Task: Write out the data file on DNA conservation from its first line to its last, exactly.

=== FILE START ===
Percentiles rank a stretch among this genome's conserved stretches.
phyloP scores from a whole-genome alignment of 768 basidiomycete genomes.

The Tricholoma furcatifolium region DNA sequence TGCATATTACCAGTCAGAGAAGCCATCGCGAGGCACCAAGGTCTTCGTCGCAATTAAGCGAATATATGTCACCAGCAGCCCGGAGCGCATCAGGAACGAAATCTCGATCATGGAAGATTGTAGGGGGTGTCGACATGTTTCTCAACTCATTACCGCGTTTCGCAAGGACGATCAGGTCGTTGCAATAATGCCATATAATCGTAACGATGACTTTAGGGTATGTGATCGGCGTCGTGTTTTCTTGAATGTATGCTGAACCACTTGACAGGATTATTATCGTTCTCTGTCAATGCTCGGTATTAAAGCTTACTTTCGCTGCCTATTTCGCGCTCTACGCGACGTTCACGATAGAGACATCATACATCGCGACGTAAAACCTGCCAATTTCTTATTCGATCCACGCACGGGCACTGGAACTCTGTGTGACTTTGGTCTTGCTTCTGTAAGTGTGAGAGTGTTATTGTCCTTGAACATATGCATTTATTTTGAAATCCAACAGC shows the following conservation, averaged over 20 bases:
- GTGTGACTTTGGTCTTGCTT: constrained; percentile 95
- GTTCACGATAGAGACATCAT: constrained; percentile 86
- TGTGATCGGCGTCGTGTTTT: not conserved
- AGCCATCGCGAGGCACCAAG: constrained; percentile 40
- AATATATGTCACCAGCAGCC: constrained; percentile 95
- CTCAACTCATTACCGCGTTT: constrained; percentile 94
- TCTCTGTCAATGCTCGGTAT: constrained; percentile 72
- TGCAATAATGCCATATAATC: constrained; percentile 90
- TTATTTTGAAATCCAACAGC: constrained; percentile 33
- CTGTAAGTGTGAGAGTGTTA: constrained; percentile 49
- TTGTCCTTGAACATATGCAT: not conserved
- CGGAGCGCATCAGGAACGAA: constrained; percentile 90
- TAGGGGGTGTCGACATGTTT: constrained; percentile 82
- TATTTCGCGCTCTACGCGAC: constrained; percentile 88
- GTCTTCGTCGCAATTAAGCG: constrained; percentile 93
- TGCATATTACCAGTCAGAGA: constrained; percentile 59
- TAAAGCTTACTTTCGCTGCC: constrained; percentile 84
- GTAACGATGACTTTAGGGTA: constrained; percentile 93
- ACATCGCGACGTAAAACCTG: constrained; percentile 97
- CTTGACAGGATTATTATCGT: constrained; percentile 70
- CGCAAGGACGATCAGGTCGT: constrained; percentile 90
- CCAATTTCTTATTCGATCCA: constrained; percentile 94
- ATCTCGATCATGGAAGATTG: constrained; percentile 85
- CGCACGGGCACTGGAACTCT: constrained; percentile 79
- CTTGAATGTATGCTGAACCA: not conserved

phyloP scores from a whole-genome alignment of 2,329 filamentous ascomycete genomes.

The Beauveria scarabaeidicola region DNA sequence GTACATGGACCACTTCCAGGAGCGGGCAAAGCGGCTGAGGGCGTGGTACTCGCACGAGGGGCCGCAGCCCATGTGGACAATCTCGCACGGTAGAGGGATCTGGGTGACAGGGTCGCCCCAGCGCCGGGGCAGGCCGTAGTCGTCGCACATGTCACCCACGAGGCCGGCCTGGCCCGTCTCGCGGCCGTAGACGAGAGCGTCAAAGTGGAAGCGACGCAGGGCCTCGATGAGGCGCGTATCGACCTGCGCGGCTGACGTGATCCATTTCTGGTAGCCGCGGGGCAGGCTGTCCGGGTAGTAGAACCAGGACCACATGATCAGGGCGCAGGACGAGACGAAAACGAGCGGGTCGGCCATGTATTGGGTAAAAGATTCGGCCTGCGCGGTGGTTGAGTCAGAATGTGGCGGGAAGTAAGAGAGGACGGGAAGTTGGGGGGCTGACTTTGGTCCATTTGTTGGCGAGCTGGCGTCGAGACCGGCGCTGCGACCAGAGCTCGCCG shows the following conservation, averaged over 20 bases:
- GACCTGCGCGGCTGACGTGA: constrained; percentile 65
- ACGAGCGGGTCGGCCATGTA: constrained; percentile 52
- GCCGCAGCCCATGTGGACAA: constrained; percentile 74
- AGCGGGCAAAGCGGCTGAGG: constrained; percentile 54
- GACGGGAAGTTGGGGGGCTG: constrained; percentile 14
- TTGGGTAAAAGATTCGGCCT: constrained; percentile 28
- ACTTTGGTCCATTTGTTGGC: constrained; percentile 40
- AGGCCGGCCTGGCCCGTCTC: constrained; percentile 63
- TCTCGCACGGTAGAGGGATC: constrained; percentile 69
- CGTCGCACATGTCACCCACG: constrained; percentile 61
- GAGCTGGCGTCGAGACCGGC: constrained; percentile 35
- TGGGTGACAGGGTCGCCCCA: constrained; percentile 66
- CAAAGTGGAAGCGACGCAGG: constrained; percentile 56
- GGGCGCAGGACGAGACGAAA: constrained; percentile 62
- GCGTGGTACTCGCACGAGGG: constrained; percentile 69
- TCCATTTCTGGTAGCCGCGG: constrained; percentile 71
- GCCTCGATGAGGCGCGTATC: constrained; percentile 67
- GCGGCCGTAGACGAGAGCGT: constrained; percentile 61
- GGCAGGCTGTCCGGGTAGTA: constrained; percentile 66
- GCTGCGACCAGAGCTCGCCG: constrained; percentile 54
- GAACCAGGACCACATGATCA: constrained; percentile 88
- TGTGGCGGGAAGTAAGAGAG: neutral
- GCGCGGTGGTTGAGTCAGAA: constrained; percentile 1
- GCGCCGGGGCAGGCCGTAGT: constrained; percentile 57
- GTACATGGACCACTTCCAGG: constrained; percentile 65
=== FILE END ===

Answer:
Percentiles rank a stretch among this genome's conserved stretches.
phyloP scores from a whole-genome alignment of 768 basidiomycete genomes.

The Tricholoma furcatifolium region DNA sequence TGCATATTACCAGTCAGAGAAGCCATCGCGAGGCACCAAGGTCTTCGTCGCAATTAAGCGAATATATGTCACCAGCAGCCCGGAGCGCATCAGGAACGAAATCTCGATCATGGAAGATTGTAGGGGGTGTCGACATGTTTCTCAACTCATTACCGCGTTTCGCAAGGACGATCAGGTCGTTGCAATAATGCCATATAATCGTAACGATGACTTTAGGGTATGTGATCGGCGTCGTGTTTTCTTGAATGTATGCTGAACCACTTGACAGGATTATTATCGTTCTCTGTCAATGCTCGGTATTAAAGCTTACTTTCGCTGCCTATTTCGCGCTCTACGCGACGTTCACGATAGAGACATCATACATCGCGACGTAAAACCTGCCAATTTCTTATTCGATCCACGCACGGGCACTGGAACTCTGTGTGACTTTGGTCTTGCTTCTGTAAGTGTGAGAGTGTTATTGTCCTTGAACATATGCATTTATTTTGAAATCCAACAGC shows the following conservation, averaged over 20 bases:
- GTGTGACTTTGGTCTTGCTT: constrained; percentile 95
- GTTCACGATAGAGACATCAT: constrained; percentile 86
- TGTGATCGGCGTCGTGTTTT: not conserved
- AGCCATCGCGAGGCACCAAG: constrained; percentile 40
- AATATATGTCACCAGCAGCC: constrained; percentile 95
- CTCAACTCATTACCGCGTTT: constrained; percentile 94
- TCTCTGTCAATGCTCGGTAT: constrained; percentile 72
- TGCAATAATGCCATATAATC: constrained; percentile 90
- TTATTTTGAAATCCAACAGC: constrained; percentile 33
- CTGTAAGTGTGAGAGTGTTA: constrained; percentile 49
- TTGTCCTTGAACATATGCAT: not conserved
- CGGAGCGCATCAGGAACGAA: constrained; percentile 90
- TAGGGGGTGTCGACATGTTT: constrained; percentile 82
- TATTTCGCGCTCTACGCGAC: constrained; percentile 88
- GTCTTCGTCGCAATTAAGCG: constrained; percentile 93
- TGCATATTACCAGTCAGAGA: constrained; percentile 59
- TAAAGCTTACTTTCGCTGCC: constrained; percentile 84
- GTAACGATGACTTTAGGGTA: constrained; percentile 93
- ACATCGCGACGTAAAACCTG: constrained; percentile 97
- CTTGACAGGATTATTATCGT: constrained; percentile 70
- CGCAAGGACGATCAGGTCGT: constrained; percentile 90
- CCAATTTCTTATTCGATCCA: constrained; percentile 94
- ATCTCGATCATGGAAGATTG: constrained; percentile 85
- CGCACGGGCACTGGAACTCT: constrained; percentile 79
- CTTGAATGTATGCTGAACCA: not conserved

phyloP scores from a whole-genome alignment of 2,329 filamentous ascomycete genomes.

The Beauveria scarabaeidicola region DNA sequence GTACATGGACCACTTCCAGGAGCGGGCAAAGCGGCTGAGGGCGTGGTACTCGCACGAGGGGCCGCAGCCCATGTGGACAATCTCGCACGGTAGAGGGATCTGGGTGACAGGGTCGCCCCAGCGCCGGGGCAGGCCGTAGTCGTCGCACATGTCACCCACGAGGCCGGCCTGGCCCGTCTCGCGGCCGTAGACGAGAGCGTCAAAGTGGAAGCGACGCAGGGCCTCGATGAGGCGCGTATCGACCTGCGCGGCTGACGTGATCCATTTCTGGTAGCCGCGGGGCAGGCTGTCCGGGTAGTAGAACCAGGACCACATGATCAGGGCGCAGGACGAGACGAAAACGAGCGGGTCGGCCATGTATTGGGTAAAAGATTCGGCCTGCGCGGTGGTTGAGTCAGAATGTGGCGGGAAGTAAGAGAGGACGGGAAGTTGGGGGGCTGACTTTGGTCCATTTGTTGGCGAGCTGGCGTCGAGACCGGCGCTGCGACCAGAGCTCGCCG shows the following conservation, averaged over 20 bases:
- GACCTGCGCGGCTGACGTGA: constrained; percentile 65
- ACGAGCGGGTCGGCCATGTA: constrained; percentile 52
- GCCGCAGCCCATGTGGACAA: constrained; percentile 74
- AGCGGGCAAAGCGGCTGAGG: constrained; percentile 54
- GACGGGAAGTTGGGGGGCTG: constrained; percentile 14
- TTGGGTAAAAGATTCGGCCT: constrained; percentile 28
- ACTTTGGTCCATTTGTTGGC: constrained; percentile 40
- AGGCCGGCCTGGCCCGTCTC: constrained; percentile 63
- TCTCGCACGGTAGAGGGATC: constrained; percentile 69
- CGTCGCACATGTCACCCACG: constrained; percentile 61
- GAGCTGGCGTCGAGACCGGC: constrained; percentile 35
- TGGGTGACAGGGTCGCCCCA: constrained; percentile 66
- CAAAGTGGAAGCGACGCAGG: constrained; percentile 56
- GGGCGCAGGACGAGACGAAA: constrained; percentile 62
- GCGTGGTACTCGCACGAGGG: constrained; percentile 69
- TCCATTTCTGGTAGCCGCGG: constrained; percentile 71
- GCCTCGATGAGGCGCGTATC: constrained; percentile 67
- GCGGCCGTAGACGAGAGCGT: constrained; percentile 61
- GGCAGGCTGTCCGGGTAGTA: constrained; percentile 66
- GCTGCGACCAGAGCTCGCCG: constrained; percentile 54
- GAACCAGGACCACATGATCA: constrained; percentile 88
- TGTGGCGGGAAGTAAGAGAG: neutral
- GCGCGGTGGTTGAGTCAGAA: constrained; percentile 1
- GCGCCGGGGCAGGCCGTAGT: constrained; percentile 57
- GTACATGGACCACTTCCAGG: constrained; percentile 65